7mm:1ft - 0 Gauge Railway Modelling.

S&D Models, Highbridge Works, P O Box 101, BURNHAM-ON-SEA, TA9 4WA
E-mail: enquiries@sanddmodels.co.ukhttp://www.sanddmodels.co.uk/
I rate this kit as: 0-0-0

An unusual build for me.


This is being built for my friend and colleague Ian Hopkins to be the station pilot on his new layout, Pelham Street.  The kit was bought in the early nineties but was originally launched in 1988.  It is the only locomotive kit produced by the manufacturer to date and took three years research before any start was made on masters.


I am not, as many of readers will be aware, a fan of white metal but this kit is a little different in that it appears to have been well designed and much of it bolts together.  However, since it is such a diminutive engine, the white metal body and cast iron wheels will give it enough inertia to pull a reasonable load, not that Ian’s carriages are heavy, all being scratch built in plasticard but long rakes of four and six wheelers have a lot of wheels to turn and so, much rolling resistance.


So that is in the box?

in the box 1


These are the parts for the chassis and it is all intended to be bolted together.  The wheels are from Walsall Model Industries and had been insulated on one side by the original purchaser, Doug Thomas.


The rest of the parts are white metal but the quality of the masters and of the casting appears to be of a high standard.  I shall try to use all the parts supplied and follow the designer’s instructions closely.  The instructions run to many pages and include some prototype information, several pages of drawings together with clear, detailed instructions on the order in which to build the thing.  It is clear that the designer built his own kit.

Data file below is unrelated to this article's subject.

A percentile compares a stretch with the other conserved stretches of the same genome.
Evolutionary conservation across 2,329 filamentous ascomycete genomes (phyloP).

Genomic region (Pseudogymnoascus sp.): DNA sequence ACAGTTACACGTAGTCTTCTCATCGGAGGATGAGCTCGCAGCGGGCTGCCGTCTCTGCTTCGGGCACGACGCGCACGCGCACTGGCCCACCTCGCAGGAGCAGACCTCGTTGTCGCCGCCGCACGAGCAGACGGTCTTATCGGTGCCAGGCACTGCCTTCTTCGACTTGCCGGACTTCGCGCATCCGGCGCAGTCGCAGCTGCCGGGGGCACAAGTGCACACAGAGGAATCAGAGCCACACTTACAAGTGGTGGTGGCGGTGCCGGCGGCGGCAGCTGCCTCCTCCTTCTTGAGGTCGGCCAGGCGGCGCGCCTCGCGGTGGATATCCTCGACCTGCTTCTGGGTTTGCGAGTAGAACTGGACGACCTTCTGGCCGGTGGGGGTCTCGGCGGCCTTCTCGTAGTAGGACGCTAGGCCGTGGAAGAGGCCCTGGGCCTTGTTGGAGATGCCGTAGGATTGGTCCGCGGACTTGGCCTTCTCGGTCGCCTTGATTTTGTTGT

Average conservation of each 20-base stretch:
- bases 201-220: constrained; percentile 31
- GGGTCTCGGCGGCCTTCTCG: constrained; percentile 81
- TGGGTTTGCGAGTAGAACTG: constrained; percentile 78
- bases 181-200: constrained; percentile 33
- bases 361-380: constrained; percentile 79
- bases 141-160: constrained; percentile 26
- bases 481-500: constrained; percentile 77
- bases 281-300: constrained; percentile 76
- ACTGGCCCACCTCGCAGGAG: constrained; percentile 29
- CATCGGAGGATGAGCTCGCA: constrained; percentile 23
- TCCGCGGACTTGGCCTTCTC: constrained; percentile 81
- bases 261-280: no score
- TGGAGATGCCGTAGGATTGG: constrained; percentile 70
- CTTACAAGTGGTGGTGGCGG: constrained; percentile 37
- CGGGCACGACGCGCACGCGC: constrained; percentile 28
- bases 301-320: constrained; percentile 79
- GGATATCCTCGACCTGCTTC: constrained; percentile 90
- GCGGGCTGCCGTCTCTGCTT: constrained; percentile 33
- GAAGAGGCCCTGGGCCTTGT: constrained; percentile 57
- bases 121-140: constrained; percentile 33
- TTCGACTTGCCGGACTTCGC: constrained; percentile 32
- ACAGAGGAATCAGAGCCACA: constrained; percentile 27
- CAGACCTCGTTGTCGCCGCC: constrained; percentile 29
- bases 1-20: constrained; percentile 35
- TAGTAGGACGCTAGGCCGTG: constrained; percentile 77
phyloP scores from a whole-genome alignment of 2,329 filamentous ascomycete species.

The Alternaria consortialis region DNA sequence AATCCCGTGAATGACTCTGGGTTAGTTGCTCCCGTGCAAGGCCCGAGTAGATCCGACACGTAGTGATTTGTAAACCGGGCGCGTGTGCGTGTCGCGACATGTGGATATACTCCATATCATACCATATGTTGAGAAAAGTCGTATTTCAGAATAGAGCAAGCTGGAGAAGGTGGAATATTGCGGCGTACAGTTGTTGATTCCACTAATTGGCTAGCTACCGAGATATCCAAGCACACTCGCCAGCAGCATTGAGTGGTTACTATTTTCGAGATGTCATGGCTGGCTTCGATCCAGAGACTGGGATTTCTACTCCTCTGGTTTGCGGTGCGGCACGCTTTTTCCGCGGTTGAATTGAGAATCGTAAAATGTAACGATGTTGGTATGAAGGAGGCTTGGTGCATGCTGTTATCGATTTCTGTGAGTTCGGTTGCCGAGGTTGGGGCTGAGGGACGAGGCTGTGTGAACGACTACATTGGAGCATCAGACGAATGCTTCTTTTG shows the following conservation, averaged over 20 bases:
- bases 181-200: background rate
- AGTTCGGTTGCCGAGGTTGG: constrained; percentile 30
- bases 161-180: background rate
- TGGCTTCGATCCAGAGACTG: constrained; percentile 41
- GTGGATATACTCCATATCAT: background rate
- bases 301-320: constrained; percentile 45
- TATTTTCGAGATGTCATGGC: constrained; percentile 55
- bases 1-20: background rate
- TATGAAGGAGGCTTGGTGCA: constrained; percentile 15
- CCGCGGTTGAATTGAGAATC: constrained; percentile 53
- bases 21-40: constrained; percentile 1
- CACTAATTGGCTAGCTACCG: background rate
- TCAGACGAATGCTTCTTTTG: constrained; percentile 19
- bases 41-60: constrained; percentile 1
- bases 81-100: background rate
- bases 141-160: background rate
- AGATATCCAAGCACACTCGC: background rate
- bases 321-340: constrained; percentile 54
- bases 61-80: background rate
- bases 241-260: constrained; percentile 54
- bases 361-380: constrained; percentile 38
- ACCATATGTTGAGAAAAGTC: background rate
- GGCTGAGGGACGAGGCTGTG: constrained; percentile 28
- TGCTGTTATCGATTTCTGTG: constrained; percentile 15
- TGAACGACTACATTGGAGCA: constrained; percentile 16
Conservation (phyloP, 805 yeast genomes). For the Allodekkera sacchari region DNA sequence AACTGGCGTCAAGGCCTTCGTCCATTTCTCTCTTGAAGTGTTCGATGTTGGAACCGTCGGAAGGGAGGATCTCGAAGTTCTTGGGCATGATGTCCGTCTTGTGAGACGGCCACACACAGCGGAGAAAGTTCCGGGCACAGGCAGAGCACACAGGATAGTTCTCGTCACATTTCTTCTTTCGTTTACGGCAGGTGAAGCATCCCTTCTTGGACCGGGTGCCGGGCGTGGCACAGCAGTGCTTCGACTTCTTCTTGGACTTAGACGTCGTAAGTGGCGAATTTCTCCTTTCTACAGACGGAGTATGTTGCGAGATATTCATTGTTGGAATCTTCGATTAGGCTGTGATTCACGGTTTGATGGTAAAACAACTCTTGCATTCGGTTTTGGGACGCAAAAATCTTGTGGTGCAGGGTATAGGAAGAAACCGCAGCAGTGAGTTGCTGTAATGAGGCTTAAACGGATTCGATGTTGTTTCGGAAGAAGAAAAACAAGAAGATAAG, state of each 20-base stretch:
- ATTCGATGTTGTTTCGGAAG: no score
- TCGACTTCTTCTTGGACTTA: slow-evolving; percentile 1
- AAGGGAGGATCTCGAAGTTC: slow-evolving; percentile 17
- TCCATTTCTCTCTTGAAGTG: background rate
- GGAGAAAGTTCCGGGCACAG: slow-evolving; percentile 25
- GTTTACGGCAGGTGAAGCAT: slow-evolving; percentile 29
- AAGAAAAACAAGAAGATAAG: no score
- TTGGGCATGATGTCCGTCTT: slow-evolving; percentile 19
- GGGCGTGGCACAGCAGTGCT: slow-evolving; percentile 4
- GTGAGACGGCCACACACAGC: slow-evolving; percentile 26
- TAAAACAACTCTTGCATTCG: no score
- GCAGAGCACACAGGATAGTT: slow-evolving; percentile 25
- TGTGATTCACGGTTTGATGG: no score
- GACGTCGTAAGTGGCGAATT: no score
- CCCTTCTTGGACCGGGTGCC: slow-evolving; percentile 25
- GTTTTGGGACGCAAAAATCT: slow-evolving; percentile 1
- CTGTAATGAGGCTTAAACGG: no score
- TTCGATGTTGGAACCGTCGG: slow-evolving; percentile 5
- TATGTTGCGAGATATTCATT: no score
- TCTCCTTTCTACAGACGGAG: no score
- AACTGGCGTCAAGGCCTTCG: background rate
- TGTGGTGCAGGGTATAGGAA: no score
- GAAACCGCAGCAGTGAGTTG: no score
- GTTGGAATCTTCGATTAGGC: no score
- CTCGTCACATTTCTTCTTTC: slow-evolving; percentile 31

In box 2


I began with the chassis, for which there are separate instructions and drawings.  The frames are chemically milled in 1mm thick nickel silver but shew no sign of a cusp.  It is necessary to file a number of square corners in various places in order that the body will fit properly on top of the frames and the bearings will move easily in the hornguides.  The instructions are clear on what is required and the compensation system is both neat and effective, requiring little fettling to get it to work correctly.  Here are the frames ready for assembly having had as much work done in the flat as possible.

 Frames 1

The dummy rocking beam was glued in place rather than rely solely on the bolt fixing.  Most of the work involved is in squaring up corners and fitting the bearings and compensation beams; once that is done assembly is a breeze as the following two pictures shew, it all simply bolts together and it ran away first time on a minimal slope on the bench.  The next stage should be fitting the rods and pick-ups for testing but, somewhere in a black hole in my workshop resides one of the ready made parts for the rods so, until the replacements arrive I moved on to the body.

 Chassis 3

 Chassis 2


The footplate required a good deal of extraneous metal removing from the underside as you can see in this picture where I have completed the removal on one side. White metal is death to files but the metal can be pared away with suitable tools ground up from old needle files and then scraped smooth before finishing off with a fibre glass brush.

Footplate 1


 Having got thus far the next job is to drill out a number of holes in various sizes in the footplate halves in addition to those already present in the casting process.  Here are the two parts cleaned up and ready for the next stage with the slot in buffer beam having been tried for fit too.

 Footplate 1

The sand box and tool box were drilled and tapped 10BA, tried for fit on the footplate and put safely away until required later.  Care is needed in drilling and tapping since whitmetal is soft it is easy to create holes that will not take a bolt.










To be continued